Experts recently voiced their opposition to expanding the WTO Agreement on Trade Related Aspects of Intellectual Property (TRIPS) waiver beyond COVID-19 vaccines to include COVID treatments. The Geneva Network’s recent report outlining five reasons against the waiver’s expansion and corresponding expert panel event help to shed light on the “misguided and counterproductive” proposal. Here, we break down some of these key arguments and alternative solutions.
Evidence shows that the supply of COVID-19 treatments far exceeds demand. In 2022, governments and organizations have purchased 80 million courses, but have administered only 18 million thus far. Innovation policy expert Jennifer Brant notes that there’s been lower demand for therapeutics because of issues like slow procurement and lack of physician awareness. Removing IP protections won’t address any of these challenges, and instead the focus must be on the actual challenges impeding access and utilization. Prof. Bryan Mercurio identified infrastructure, procurement and distribution as the true challenges to overcome.
Waiving TRIPS for therapeutics is doubly unnecessary, given that manufacturers are collaborating with generic companies and donating treatments worldwide. For example, Pfizer entered into a voluntary license agreement with the Medicines Patent Pool (MPP) to share its IP related to Paxlovid, which has enabled 38 companies to manufacture the generic treatment, providing access to 95 low- and middle-income countries (LMIC) and covering up to approximately 53% of the world’s population. In total, 29 nations have 143 COVID-19 treatment licensing agreements, according to Airfinity data. Prof. Mark Schultz and Geneva Network’s Philip Stevens point out that expanding the TRIPS waiver would undermine existing voluntary agreements and “harm an essential source for the manufacture of quality-assured products of the highest standards.”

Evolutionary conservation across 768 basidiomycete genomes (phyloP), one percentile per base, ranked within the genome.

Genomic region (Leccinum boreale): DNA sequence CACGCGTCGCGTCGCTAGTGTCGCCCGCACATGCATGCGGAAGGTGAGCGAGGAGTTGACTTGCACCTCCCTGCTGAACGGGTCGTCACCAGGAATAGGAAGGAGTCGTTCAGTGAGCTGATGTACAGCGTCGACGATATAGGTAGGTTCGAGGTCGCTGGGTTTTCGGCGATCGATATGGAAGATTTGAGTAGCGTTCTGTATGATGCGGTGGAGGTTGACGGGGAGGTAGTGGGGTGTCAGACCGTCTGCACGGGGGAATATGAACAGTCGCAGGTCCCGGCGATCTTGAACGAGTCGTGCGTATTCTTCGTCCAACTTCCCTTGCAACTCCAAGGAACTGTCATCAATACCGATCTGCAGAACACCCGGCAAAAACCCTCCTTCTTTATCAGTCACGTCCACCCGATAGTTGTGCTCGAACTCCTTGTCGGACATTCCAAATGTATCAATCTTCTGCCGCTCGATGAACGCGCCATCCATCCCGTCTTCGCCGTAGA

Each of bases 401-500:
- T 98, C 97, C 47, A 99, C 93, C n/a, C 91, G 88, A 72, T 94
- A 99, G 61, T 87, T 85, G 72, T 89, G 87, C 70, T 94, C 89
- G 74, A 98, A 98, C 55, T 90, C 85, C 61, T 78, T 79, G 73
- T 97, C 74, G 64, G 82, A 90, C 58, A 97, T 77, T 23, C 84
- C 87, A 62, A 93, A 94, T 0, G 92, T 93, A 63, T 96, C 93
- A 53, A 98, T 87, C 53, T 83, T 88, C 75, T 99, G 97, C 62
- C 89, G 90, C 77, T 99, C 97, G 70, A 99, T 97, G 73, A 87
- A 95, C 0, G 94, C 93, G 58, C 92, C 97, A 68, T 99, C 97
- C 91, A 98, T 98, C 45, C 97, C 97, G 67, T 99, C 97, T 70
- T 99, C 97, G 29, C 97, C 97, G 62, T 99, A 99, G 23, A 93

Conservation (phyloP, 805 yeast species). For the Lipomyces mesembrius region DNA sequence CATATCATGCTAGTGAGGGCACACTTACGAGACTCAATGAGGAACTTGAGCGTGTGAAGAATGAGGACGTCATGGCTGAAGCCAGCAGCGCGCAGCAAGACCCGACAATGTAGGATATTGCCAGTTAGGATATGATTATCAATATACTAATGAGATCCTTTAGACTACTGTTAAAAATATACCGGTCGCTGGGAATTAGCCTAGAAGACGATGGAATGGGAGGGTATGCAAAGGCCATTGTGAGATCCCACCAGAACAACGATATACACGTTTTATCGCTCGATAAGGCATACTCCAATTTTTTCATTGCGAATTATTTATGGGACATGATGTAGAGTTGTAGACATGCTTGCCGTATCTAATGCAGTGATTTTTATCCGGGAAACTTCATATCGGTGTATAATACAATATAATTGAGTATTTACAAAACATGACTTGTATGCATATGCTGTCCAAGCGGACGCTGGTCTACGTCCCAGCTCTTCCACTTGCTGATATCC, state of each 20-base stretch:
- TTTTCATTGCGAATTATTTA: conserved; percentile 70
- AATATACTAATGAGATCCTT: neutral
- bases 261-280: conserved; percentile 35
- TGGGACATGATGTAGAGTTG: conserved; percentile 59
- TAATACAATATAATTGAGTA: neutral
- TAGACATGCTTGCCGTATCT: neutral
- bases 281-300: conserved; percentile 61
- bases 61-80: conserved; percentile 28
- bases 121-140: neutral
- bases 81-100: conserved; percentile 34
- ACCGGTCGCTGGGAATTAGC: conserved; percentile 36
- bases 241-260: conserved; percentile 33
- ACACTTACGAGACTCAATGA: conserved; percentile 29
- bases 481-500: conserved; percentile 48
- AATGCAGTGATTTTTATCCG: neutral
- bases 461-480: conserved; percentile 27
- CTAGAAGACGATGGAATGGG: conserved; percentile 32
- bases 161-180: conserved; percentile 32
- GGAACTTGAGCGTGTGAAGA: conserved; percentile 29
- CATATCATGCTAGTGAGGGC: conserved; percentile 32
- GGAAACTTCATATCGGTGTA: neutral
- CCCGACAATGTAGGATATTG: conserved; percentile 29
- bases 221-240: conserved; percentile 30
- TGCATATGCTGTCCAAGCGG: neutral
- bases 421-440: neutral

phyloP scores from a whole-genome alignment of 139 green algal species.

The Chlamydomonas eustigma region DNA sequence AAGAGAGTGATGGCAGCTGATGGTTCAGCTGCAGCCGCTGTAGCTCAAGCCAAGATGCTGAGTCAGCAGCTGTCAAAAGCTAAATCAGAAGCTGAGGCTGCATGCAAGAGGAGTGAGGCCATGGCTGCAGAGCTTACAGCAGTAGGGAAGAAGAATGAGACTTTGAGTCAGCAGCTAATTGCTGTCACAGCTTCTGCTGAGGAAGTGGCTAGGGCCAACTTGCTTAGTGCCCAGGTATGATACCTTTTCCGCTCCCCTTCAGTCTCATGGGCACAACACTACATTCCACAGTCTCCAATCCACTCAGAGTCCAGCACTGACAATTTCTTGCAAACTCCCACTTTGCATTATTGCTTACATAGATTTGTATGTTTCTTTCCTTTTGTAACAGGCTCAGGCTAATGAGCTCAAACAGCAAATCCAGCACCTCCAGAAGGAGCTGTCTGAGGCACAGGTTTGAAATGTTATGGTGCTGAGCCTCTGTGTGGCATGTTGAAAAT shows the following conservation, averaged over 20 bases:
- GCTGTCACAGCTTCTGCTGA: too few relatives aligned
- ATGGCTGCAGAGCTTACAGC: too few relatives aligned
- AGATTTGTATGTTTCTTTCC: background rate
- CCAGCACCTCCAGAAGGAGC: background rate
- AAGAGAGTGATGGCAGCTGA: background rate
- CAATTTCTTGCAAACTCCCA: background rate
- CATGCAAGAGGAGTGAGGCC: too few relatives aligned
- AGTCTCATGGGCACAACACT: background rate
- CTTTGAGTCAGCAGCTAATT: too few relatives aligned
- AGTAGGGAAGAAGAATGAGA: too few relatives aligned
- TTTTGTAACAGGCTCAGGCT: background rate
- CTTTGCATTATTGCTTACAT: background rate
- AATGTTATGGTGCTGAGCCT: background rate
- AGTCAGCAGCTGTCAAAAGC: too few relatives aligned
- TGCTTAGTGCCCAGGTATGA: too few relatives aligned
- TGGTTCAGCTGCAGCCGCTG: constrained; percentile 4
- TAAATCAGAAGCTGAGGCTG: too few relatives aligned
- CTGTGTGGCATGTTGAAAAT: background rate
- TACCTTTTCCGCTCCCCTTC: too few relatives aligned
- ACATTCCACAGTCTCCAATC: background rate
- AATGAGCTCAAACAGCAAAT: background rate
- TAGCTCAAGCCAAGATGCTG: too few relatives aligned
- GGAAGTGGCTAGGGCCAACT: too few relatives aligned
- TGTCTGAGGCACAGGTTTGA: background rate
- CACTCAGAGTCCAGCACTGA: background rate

Beyond the current pandemic, an expanded TRIPS waiver would jeopardize future innovation, both for COVID-related therapeutics and for unrelated diseases. There is a massive amount of ongoing research and development (R&D) related to COVID-19 therapeutics; as many as “205 antivirals and 305 treatments under development as of 19th September 2022,” according to the report. IP policy expert Amir Ullah Khan remarks that the TRIPS waiver is causing “a lot of discomfort” among investors and predicts investment “will find itself going to places which have greater clarity on patenting.” Additionally, a number of COVID treatments are either already approved or being studied to treat other viruses and illnesses. Disincentivizing innovation around COVID-19 will have a far broader impact on medical treatment development.
Instead, the expert panel points to number of more effective solutions to increase access to treatments and improve public health. Brant highlights the importance of “creating the right environment for partnering in tech transfer initiatives…to increase the skills-based human capital needed in many countries for biomanufacturing.” Schultz and Stevens further emphasize the role that trade, infrastructure and multilateral organizations can play in addressing insufficient access. Expanding the TRIPS waiver to COVID treatments will undermine current and future innovation, as well as existing partnerships, and fail to address the true barriers to access.
The waiver would undermine existing voluntary agreements and “harm an essential source for the manufacture of quality-assured products of the highest standards."
– Prof. Mark Schultz and Philip Stevens